“Back then, they would hit you for sassing them,” Stout said. “I couldn’t stand being hit, so I jumped up and pulled off her habit. When my mother found out, she said that I wasn’t going back to school. I could stay home and take care of my brothers and sisters. So I didn’t have much schooling.”
By then she was the oldest of seven children. Later, six more would arrive.
Her mother took in laundry, and Stout helped with that. She also recalled the family needing milk and sneaking over to the stockyards with a bucket to milk a cow.
“Everybody talks about the bad smell” of the stockyards, she said. “You don’t think about the smell when you’re hungry and thinking about your stomach.”
At 17 she went to work at a fur company and got a Social Security card. She eventually married and quit working in 1944, when her daughter Rosemary was born. Thomas was born in 1953 and Deborah arrived in 1963.
The wall behind the sofa holds a photograph of Deborah Stout.
“When you’ve never had much in your life, you grow up thinking there isn’t much to lose,” she said, looking up at her daughter’s photo. “But there is always something more.”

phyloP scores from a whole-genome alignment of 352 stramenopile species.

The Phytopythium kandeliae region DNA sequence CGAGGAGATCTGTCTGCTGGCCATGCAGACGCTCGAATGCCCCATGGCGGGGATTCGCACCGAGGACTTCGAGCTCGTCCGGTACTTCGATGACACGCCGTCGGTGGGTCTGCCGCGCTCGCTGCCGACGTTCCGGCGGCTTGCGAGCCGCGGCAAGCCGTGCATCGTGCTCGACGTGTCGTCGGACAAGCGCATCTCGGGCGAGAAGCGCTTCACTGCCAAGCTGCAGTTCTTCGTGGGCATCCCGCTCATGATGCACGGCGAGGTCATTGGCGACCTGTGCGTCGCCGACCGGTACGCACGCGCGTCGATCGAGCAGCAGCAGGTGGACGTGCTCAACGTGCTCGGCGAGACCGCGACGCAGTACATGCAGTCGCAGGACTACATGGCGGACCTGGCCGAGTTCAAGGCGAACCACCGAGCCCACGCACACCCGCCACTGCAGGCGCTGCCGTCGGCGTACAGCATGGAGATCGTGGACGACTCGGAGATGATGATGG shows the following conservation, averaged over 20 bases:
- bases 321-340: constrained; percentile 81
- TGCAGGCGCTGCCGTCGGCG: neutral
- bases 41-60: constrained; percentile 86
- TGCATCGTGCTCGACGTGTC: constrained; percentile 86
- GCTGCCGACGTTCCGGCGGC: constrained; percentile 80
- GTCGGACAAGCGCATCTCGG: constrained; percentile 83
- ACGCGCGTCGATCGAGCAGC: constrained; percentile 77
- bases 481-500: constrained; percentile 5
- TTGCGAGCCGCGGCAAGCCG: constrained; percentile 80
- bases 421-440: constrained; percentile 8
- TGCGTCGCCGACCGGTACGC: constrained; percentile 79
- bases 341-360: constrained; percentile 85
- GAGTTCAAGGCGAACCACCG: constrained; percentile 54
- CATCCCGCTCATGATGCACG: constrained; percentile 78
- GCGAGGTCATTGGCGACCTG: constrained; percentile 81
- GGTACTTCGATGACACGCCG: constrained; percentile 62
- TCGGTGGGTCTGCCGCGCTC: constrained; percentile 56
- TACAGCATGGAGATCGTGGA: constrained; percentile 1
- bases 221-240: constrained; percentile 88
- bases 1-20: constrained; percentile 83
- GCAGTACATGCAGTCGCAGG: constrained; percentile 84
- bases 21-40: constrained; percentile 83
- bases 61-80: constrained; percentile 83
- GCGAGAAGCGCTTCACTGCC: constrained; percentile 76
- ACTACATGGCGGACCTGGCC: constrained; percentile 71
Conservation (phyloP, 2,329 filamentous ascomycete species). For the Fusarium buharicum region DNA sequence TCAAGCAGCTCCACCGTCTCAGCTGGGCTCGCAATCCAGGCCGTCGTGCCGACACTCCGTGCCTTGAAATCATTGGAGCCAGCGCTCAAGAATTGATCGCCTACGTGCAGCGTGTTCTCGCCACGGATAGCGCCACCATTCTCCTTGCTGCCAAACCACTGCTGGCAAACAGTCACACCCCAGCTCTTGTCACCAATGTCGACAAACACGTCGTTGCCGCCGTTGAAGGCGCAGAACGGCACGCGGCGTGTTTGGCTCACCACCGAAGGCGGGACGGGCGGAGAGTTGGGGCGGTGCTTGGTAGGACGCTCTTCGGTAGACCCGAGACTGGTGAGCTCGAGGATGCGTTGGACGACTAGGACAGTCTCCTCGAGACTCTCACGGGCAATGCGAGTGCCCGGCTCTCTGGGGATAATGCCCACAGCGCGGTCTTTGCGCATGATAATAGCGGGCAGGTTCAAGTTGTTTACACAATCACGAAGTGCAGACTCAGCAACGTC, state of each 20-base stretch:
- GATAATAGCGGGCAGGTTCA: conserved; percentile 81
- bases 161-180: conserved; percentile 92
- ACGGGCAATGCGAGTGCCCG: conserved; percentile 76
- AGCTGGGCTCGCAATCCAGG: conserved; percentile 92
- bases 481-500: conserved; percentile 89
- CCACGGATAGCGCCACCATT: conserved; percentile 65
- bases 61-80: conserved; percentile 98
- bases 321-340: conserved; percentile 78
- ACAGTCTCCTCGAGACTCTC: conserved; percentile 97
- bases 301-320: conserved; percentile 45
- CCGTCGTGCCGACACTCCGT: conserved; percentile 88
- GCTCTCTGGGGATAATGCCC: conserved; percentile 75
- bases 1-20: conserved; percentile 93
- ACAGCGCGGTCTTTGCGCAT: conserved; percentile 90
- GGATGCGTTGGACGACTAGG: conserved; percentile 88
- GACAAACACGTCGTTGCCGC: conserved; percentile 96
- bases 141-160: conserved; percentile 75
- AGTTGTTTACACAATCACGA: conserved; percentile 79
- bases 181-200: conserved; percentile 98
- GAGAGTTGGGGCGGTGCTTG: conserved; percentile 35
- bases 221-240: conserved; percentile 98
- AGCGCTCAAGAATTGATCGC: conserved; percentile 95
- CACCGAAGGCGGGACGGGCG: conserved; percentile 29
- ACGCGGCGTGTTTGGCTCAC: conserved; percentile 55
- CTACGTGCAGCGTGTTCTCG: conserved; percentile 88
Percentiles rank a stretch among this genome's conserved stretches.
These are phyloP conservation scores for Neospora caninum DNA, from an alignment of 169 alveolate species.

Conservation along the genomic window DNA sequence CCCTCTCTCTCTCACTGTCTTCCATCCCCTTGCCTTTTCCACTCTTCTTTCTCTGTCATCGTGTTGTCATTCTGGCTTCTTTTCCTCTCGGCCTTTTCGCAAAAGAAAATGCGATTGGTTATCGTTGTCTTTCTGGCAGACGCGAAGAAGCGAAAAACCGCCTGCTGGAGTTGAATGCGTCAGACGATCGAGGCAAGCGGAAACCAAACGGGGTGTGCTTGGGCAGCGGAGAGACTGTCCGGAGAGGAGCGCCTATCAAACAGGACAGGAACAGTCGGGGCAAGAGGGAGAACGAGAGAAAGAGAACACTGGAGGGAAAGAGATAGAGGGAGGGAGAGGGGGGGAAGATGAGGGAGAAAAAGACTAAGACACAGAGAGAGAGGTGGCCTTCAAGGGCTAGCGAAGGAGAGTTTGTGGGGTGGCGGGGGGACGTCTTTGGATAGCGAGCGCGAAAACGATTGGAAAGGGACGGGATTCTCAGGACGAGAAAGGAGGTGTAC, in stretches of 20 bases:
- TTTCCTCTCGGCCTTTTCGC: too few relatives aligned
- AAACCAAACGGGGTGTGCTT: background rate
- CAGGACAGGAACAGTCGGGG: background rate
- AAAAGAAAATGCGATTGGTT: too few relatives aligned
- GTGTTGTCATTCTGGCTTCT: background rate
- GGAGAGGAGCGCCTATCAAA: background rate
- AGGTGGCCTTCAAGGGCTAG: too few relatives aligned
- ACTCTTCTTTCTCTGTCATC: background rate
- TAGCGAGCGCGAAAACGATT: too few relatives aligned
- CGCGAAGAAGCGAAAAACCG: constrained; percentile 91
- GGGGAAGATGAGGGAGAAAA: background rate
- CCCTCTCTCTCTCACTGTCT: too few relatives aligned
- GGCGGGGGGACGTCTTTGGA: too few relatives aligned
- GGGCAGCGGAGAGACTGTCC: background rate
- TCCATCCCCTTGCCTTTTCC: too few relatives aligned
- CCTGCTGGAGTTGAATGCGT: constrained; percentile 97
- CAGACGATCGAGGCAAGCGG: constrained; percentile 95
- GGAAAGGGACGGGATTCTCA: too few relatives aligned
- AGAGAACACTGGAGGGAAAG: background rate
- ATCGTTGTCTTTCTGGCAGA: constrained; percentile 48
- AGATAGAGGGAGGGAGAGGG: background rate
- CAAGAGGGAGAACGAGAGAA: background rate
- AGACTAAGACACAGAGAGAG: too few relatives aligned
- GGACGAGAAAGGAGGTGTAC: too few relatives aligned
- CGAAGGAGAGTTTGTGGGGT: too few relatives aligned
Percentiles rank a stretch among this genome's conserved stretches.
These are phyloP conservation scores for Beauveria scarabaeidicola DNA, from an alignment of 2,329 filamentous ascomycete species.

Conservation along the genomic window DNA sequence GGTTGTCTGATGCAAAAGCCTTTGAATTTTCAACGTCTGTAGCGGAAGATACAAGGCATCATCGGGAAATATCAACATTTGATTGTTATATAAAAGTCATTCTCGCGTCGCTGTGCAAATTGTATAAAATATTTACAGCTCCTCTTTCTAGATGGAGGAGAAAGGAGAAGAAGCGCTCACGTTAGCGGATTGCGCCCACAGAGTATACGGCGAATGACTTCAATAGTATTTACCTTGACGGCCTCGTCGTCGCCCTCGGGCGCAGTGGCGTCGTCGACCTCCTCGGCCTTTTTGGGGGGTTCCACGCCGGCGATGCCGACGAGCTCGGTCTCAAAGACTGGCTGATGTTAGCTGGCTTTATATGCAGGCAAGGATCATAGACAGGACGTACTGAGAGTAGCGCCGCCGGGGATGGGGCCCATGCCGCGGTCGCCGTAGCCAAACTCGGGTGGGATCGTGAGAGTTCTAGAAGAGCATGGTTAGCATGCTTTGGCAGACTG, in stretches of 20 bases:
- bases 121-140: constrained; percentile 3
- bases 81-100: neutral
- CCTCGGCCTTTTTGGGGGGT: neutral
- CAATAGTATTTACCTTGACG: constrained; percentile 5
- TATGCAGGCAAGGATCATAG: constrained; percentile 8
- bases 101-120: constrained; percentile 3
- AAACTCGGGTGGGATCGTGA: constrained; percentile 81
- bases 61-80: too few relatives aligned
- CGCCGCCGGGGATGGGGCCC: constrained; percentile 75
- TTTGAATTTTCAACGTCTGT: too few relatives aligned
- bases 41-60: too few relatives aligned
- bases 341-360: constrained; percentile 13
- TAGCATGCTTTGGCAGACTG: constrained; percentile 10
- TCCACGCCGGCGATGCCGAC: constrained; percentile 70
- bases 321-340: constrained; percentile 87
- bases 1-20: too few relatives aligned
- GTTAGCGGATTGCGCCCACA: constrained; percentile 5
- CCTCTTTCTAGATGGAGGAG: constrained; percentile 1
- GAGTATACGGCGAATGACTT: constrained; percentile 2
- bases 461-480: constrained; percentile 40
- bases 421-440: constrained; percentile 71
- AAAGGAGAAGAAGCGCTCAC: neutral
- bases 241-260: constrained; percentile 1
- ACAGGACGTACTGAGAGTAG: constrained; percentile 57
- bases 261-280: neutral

On Mother’s Day in 1992, Deborah Stout left her Back of the Yards apartment to shop for herself and her seven children. When she didn’t come home, Josephine Stout began to worry. She had already lost her son in 1985. He’d been missing for two days when police found him and his girlfriend stabbed to death.
Now Stout’s daughter was missing and police officers, following up on a tip, arrived on Stout’s back porch. They asked Stout if she had a photograph of her daughter. When they looked at it, they asked her to come down to the morgue. Stout said she nearly collapsed. Husband Willie Stout went and identified his daughter’s body.
Stout said her daughter had been stabbed 38 times by a robber who got only $20.
“That night I ran and got the children, and I promised to keep them together,” Stout said. “My daughter had been getting relief checks and I sent them back because I didn’t want nobody to think I had my grandchildren just for the money. But the (caseworker) told me to come back if I ever needed help.”
Because Deborah Stout was a single parent, Stout won custody of her grandchildren, then ages 1 through 12. They crowded into their grandparents’ apartment, sleeping in beds, on a pullout sofa and on pallets made of blankets.
Willie Stout was a handyman while his wife worked part time as an office assistant for a real estate company. She also earned money at the former International Amphitheatre, charging a dollar apiece to watch customers’ parked cars. She said life continued this way until Willie Stout died four days before Christmas in 1996.
Despite Stout’s confrontations with the nuns as a child, she never lost faith in the Catholic Church. She said her husband had wanted their grandchildren raised as Protestants, but she felt differently.